A very Soviet phenomenon, but one still existing in modern Russia, although many cities are now "open". Known as ZATO (zakrytye administrativno-territorial'nye obrazovaniia
) in Russian.
Appeared from the late 1940s onwards.
These are entire cities that foreigners cannot enter and Russians need a permit to live there, being subject to movement restrictions. Some were physically surrounded by barbed wire, with armed guards. They were referred to only by a postal-code and did not feature on Soviet maps. They were located in remote areas. These cities were usually there to serve the needs of defense industrial complexes or classified research institutes. Most of them were not large enough to be considered cities proper, more likely towns, but they were planned and built as full complexes of urban infrastructure, unlike naturally evolved Russian towns, which resemble overgrown wooden villages with a few apartment blocks thrown in. However, those closed cities that already existed as cities before the Revolution were true cities; none of these remains closed today.
Note that living there was not necessarily bad - it involved (and to a lesser extent, still involves) reasonably good and prestigious if secret work, lots of cool if sometimes dangerous stuff happening, and various privileges such as a temporary exemption of local businesses from taxes in the Nineties.
Other closed areas existed elsewhere in the Warsaw Pact
, especially on the border between West Germany
and East Germany
42 are acknowledged to exist today in Russia, but c.15 more are believed to exist.
Some of them were or are:
- Severomorsk. Administrative base of the Russian Northern Fleet. Still closed.
- Gorky, now open and back as Nizhny Novgorod.
- Tryokhgorny. Still closed.
- Mirny, Arkhangelsk Oblast. Still closed, it is home to the Plesetsk Cosmodrome.
- Verkh-Neyvinsk, aka Sverdlovsk-44. Still closed.
- Snezhinsk, Chelyabinsk Oblast. A nuclear research center.
- Sverdlovsk, now Ekaterinburg. Not a proper closed city, but it was still practically closed to foreigners because of its status as an industrial center. It was not the only such borderline case.
- Mezhgorye, a closed city near Mount Yamantau that hosts some 17,000 residents that work on defence facilities around the mountain. It may be the home of the Dead Hand or Perimeter semi-auto-second-strike nuclear launch system devised by the Russians, but is known to house nuclear labs and nuclear weapons development. Think of it as the Mt. Cheyenne analogue.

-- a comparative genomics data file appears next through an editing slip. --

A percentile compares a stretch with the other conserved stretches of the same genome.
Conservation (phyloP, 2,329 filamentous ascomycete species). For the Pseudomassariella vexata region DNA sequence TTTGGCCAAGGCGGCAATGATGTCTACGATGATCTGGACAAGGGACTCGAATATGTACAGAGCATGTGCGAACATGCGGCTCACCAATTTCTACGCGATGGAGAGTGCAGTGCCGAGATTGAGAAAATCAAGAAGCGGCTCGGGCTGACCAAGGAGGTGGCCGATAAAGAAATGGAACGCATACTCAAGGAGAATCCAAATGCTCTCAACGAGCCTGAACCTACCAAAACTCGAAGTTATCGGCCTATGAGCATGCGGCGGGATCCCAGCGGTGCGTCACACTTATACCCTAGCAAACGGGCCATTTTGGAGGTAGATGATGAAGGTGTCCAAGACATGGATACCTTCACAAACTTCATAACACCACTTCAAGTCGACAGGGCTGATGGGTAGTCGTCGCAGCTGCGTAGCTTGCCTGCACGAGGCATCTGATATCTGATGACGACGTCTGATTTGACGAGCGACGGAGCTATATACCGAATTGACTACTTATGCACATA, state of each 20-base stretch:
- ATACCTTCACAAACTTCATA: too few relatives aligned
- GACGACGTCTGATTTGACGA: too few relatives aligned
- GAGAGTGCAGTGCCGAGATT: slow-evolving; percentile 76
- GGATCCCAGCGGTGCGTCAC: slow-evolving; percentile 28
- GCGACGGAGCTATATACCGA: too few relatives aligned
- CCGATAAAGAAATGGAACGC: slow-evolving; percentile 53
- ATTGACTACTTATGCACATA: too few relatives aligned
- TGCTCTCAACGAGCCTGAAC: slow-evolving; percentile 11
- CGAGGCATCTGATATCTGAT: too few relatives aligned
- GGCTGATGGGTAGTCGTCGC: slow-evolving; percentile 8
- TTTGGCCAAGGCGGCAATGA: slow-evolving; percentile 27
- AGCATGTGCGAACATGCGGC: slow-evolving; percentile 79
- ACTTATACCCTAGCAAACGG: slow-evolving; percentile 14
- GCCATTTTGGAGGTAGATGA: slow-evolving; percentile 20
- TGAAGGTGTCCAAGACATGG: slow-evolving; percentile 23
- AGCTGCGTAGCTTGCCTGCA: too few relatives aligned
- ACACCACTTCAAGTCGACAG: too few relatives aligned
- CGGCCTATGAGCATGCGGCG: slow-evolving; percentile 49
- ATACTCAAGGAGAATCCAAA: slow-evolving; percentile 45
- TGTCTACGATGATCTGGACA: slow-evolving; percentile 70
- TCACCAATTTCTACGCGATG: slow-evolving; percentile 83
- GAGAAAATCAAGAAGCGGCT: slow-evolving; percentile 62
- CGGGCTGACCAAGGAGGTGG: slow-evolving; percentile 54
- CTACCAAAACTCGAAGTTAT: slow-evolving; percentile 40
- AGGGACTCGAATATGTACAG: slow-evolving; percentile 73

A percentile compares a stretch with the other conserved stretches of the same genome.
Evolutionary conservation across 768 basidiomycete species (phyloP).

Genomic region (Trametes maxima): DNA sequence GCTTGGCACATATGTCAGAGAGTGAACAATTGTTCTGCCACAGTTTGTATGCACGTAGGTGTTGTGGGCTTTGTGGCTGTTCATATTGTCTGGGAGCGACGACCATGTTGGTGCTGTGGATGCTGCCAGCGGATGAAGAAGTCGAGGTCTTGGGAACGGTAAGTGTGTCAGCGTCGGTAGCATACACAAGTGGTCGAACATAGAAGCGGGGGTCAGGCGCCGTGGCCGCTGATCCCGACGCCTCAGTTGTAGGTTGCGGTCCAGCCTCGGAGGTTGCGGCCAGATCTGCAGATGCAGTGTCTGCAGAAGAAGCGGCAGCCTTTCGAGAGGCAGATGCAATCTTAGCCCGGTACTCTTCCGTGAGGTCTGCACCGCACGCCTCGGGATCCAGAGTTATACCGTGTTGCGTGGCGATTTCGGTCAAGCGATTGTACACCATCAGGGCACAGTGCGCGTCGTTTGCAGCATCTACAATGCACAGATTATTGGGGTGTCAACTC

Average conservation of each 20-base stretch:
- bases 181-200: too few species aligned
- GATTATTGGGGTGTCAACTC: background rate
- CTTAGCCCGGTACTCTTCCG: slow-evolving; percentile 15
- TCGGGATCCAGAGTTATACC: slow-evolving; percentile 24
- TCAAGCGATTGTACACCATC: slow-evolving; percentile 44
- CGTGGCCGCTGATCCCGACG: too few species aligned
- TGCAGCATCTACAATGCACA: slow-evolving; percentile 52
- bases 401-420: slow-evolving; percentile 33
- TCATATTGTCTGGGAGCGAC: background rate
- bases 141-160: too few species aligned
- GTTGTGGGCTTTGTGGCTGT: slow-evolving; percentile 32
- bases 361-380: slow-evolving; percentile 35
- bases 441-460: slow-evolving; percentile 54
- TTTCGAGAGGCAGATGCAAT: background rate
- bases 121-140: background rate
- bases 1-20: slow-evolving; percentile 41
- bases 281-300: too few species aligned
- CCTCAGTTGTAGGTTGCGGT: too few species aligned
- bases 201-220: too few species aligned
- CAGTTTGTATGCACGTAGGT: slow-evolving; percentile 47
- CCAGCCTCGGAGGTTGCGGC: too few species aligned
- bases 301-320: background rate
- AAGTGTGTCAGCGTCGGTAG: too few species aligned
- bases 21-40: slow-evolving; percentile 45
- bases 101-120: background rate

- Chelyabinsk, now open, a centre of nuclear weapons development and notorious for a nuclear accident in the 1950's that left significant parts of the area irradiated.
- The accident happened not in the city itself, but at the "Mayak" plant, a huge industrial complex responsible for much if the Soviet nuclear production, in the even more closed city of Ozyorsk, then known as Chelyabinsk-40, some 72 km from the Chelyabinsk proper. As both the plant and the city were classified at the time, the accident became known as Kyshtym disaster, after the closest "open" town.
- Vladivostok, main base of the Pacific Fleet. Now open.
- In Devil May Care Julius Gorner attempts to destroy Tryokhgorny, referred to by its postal name Zlatoust-36.
- Possibly non-Russian example: City 17. It is an Eastern European city, but it wasn't the humans that closed it.
- An episode of Airwolf, "Proof Through The Night", is set in Sverdlovsk.
- In The Sum of All Fears movie, agent Cabbot speaks about the closed city called Arzamas (most probably referring to Arzamas-16, now Sarov).
- The game Gorky 17 (a.k.a Odium) takes place in the eponymous closed city (note the error in transcription, as there should be a dash between the name [Gorky is an actual city] and a number).
- Destroy All Humans 2 had a fictional one vaguely called "Tunguska". It played up all the stereotypes To Eleven.
- The "Ensk" Map in World of Tanks is based on a closed city layout.